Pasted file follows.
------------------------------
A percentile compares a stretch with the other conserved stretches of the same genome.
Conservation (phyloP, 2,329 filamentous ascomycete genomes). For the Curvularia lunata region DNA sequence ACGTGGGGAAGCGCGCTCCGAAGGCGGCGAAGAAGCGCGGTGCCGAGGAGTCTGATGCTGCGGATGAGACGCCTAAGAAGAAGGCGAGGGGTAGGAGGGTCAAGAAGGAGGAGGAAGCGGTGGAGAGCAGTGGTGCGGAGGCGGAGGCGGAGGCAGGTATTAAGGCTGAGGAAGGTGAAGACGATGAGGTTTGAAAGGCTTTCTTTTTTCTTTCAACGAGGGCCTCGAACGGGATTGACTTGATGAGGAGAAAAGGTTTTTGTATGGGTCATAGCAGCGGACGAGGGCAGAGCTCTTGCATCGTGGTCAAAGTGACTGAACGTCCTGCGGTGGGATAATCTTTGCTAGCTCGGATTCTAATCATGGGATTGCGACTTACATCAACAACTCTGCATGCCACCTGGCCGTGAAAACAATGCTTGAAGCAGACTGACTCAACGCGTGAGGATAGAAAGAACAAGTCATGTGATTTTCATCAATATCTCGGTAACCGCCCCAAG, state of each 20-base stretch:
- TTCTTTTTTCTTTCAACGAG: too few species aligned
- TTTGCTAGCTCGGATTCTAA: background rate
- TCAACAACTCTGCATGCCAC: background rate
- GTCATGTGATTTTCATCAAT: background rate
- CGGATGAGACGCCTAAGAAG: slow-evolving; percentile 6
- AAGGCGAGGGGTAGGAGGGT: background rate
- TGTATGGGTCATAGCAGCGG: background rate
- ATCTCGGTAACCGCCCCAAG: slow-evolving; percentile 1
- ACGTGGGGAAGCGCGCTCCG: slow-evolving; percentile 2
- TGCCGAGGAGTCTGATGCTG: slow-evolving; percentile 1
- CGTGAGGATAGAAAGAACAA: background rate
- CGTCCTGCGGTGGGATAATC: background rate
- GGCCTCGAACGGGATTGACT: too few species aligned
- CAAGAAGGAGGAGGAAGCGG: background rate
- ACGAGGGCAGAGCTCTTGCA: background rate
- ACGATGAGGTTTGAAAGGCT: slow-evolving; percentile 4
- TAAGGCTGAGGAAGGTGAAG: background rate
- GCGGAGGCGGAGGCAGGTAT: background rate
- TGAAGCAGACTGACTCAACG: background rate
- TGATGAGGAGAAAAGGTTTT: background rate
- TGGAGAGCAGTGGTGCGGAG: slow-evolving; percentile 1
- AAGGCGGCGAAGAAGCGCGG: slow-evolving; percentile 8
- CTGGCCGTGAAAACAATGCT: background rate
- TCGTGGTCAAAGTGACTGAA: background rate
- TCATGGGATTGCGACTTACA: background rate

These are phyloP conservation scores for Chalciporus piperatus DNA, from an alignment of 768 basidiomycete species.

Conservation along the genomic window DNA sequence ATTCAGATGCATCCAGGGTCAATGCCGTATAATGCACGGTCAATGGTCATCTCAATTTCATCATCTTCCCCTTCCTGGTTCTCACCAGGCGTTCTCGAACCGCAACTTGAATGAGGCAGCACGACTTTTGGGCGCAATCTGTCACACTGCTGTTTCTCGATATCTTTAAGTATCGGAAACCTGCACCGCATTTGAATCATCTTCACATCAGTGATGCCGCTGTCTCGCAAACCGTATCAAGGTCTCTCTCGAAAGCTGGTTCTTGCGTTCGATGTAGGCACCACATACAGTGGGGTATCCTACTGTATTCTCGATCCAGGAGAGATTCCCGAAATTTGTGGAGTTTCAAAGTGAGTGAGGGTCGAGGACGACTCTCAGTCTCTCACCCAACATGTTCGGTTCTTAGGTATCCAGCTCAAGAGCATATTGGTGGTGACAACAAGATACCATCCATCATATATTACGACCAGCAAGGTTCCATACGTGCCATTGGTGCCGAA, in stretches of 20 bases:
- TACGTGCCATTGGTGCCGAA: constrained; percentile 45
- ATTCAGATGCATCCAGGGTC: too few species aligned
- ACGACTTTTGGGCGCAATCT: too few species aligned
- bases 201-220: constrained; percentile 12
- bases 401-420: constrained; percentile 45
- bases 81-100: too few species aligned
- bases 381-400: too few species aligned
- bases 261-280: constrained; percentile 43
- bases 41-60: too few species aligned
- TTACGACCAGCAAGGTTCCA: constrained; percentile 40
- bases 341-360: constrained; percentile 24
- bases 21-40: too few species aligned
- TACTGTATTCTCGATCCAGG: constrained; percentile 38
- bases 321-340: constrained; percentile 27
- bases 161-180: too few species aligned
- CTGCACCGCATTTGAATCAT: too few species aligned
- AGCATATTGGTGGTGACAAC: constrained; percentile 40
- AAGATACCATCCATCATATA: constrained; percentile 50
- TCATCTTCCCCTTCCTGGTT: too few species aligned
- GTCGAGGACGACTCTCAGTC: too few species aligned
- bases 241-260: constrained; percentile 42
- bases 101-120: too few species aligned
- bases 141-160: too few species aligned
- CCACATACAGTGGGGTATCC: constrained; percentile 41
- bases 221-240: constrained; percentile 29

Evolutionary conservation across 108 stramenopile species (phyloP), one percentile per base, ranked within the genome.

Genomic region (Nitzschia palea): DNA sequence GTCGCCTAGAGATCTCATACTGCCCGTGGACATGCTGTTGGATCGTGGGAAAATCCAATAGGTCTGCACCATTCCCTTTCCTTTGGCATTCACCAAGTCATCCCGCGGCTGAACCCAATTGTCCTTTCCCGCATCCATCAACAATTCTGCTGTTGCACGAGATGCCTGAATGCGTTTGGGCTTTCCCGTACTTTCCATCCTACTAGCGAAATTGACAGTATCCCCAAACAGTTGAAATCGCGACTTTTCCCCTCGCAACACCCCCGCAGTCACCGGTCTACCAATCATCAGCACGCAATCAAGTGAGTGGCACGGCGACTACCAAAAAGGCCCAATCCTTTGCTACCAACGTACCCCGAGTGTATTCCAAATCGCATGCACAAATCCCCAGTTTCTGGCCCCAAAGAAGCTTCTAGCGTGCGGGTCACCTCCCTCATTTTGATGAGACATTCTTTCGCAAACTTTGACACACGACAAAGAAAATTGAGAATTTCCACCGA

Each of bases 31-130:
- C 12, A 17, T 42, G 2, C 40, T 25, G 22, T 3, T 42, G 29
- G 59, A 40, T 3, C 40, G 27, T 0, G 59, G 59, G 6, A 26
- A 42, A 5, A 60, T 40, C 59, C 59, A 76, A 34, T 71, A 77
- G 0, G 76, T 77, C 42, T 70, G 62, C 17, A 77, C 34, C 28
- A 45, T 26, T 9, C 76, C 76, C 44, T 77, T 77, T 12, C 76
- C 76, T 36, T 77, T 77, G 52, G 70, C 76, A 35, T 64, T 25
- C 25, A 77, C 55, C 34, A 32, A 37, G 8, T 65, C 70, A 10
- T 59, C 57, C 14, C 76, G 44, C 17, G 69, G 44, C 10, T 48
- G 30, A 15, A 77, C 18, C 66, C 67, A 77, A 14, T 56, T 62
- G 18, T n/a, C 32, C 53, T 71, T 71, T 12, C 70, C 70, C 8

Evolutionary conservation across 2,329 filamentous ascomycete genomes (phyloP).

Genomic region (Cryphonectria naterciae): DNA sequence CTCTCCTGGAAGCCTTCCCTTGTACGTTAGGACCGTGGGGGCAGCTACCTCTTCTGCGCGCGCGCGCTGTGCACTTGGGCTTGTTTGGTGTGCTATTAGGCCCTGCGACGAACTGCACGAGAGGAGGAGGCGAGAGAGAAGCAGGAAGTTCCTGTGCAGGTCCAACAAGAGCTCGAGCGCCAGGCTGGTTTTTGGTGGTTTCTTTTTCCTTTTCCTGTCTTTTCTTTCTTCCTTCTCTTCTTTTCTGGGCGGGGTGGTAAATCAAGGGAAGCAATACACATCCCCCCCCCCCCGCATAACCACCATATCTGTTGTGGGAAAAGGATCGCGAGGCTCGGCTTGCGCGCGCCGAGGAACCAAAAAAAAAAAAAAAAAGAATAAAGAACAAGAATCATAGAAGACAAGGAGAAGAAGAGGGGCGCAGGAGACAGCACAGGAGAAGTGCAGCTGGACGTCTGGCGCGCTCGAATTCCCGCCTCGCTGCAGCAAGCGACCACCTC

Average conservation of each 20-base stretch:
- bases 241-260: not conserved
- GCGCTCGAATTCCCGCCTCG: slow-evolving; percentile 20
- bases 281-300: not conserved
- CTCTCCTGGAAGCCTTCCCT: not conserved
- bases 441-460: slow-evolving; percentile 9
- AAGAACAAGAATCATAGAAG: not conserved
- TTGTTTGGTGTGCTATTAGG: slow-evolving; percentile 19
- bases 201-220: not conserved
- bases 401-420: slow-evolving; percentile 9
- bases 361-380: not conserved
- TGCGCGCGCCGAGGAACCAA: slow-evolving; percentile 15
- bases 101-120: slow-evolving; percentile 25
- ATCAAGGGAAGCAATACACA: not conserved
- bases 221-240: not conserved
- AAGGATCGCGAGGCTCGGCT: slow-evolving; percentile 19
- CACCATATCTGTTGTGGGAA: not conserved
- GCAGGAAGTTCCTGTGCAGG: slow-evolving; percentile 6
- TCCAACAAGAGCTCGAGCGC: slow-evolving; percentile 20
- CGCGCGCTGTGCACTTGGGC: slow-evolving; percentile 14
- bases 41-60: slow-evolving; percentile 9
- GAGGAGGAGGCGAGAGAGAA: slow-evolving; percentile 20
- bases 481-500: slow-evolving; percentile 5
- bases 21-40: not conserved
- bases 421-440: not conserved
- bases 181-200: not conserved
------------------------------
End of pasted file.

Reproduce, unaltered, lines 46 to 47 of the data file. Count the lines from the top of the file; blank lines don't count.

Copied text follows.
- AGCATATTGGTGGTGACAAC: constrained; percentile 40
- AAGATACCATCCATCATATA: constrained; percentile 50